Think I'm gonna have to make a new intake cause it hits.... F*CK
     
  14. Tony01

    Tony01 Member

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    Well I haven't had much time to work on it, but I've made some progress. The hard stuff is done.

    Shortened my forks. When I welded the dropouts I guess I used too much heat and it probably caused boogers on the inside.. on both sides, which prevent the fork from compressing fully and get it stuck even with springs in place.

    So what I did is I simply shortened the damn fork. I still had about 3" of movement, which is exactly the amount I want anyway. But now at full extension the tire is only about 5" from the bottom crown. Also fabbed up a top brace for the lowers, which is actually a stop for the fork in case it tries to compress more than it should and get stuck (and stop the tire). Hard to see but its behind the lowers in the 2nd pic.

    IMG_3823.JPG

    IMG_3827.JPG

    The last couple days I've been making the jackshaft mount. I used the same 4x4 box tubing and will be using the same flange mount 5/8" bearings. I finished cutting out the mount and installed the bearings and a fresh jackshaft, and lined it up to the motor crank. Flat and parallel. Clamped an I-beam level to the crankshaft with the shoulder up against the 4-bolt mount pattern for squareness and went off that. Welded it all together.

    IMG_3832.JPG

    Removed some of the gusset material at the head tube, along with the old gas tank mounts that were on the sides. Had to do this to allow my 1gal gas tank to seat all the way down on the tube. Welded in some 5mm bolts to mount my 1gal gas tank on. It is not like the typical kit 1.9l or 2.5L tanks with the studs coming out of the tank, the 1gal tank has much better construction overall, same type gas cap, but the mounts are just flanges with holes similar to the strap that is used for the underside of the top tube. Much, much better design.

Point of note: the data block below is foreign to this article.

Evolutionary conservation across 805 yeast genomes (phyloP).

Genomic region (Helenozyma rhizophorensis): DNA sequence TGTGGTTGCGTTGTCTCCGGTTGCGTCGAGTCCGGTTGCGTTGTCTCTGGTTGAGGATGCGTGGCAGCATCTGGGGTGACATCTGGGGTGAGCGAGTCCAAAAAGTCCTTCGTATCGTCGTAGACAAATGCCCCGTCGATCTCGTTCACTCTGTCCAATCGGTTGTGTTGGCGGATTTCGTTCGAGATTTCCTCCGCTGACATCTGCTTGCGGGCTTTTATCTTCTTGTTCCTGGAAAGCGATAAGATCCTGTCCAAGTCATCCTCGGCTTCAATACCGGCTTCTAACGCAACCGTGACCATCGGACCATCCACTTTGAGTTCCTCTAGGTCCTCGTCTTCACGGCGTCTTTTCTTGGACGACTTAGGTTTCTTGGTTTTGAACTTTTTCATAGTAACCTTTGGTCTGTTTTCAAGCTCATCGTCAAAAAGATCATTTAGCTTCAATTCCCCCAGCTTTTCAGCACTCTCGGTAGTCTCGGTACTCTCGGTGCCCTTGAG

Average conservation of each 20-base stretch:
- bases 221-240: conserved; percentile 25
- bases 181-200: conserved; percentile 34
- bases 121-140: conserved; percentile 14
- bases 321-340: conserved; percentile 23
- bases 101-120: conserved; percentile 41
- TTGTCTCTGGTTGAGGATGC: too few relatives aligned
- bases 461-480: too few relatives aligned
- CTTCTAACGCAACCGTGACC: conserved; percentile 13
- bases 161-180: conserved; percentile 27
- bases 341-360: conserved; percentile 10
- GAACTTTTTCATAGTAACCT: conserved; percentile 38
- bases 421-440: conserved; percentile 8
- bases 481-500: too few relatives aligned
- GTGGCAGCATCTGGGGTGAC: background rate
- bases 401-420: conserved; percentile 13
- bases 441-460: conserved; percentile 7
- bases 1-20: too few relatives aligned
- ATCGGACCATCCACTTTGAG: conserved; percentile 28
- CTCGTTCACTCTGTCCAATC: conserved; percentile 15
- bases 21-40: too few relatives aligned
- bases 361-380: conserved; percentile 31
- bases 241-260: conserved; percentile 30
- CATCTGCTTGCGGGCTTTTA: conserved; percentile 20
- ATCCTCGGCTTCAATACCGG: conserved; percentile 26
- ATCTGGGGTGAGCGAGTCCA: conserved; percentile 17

IMG_3834.JPG

    Cut out the old front mounts and welded in mine, for the boss on the 212 cylinder that used to hold the pullstart cover, throttle linkage plate assembly, and gas tank I think..

    Tomorow I will install a hinge and shock mount for my seat, and will have to modify the frame under the seat to suit. I have a junk shock off a cheap bicycle but the spring says 750lb/in, which is not going to work unless it is leveraged. I'm gonna put it about a 1/2 the distance from the hinge, between hinge and seat pan spring perches.. but this will still not be enough to even get it to move a tiny bit. I just need a different spring, or a better complete shock.
     
    #14 Tony01, Oct 4, 2017
    Last edited: Oct 4, 2017
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  15. Tony01

    Tony01 Member

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    Geez I really need to finish this build thread. I lost my phone (under the bed) for over a month and went through two cheapies, taking build photos, so I don't have all the pics in one place. But I got the bike running and just slapped a cvt on her.

    Motor revs out much higher than it used to with a clutch which tells me I made a mistake with gear ratios. Actually it's in the cvt. I thought it would shift to a 1.4 for an overall of 6.8 but I guess it maxes out at a 1.6 or something. This is the 20 series symmetrical one with the 7" driven pulley. It has 4 holes for spring tension and comes stock on #3. I will set it at #1 (high gear sooner) one of these days before going to a taller final drive ratio. The motor revs high but my top speed is actually lower according to the butt dyno. Well here it is. I'll update this thread later on with more progress pics that I was taking as I went.

    I've put about 200mi on it thus far. The rear wheel needs retensioning of the spokes (rear feels muddy sometimes), the rear brake still needs to be hooked up, and the engine block needs the deck resurfaced. Still the same high mileage predator, still haven't opened the case since I bought it and removed the governor in summer '16. This bike is just begging for some chrome fenders!
     

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  16. MEASURE TWICE

    MEASURE TWICE Active Member

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    Before changing springs I want to see you doing that dirt hill climbing thing! HAHA. Looks nice sleek design.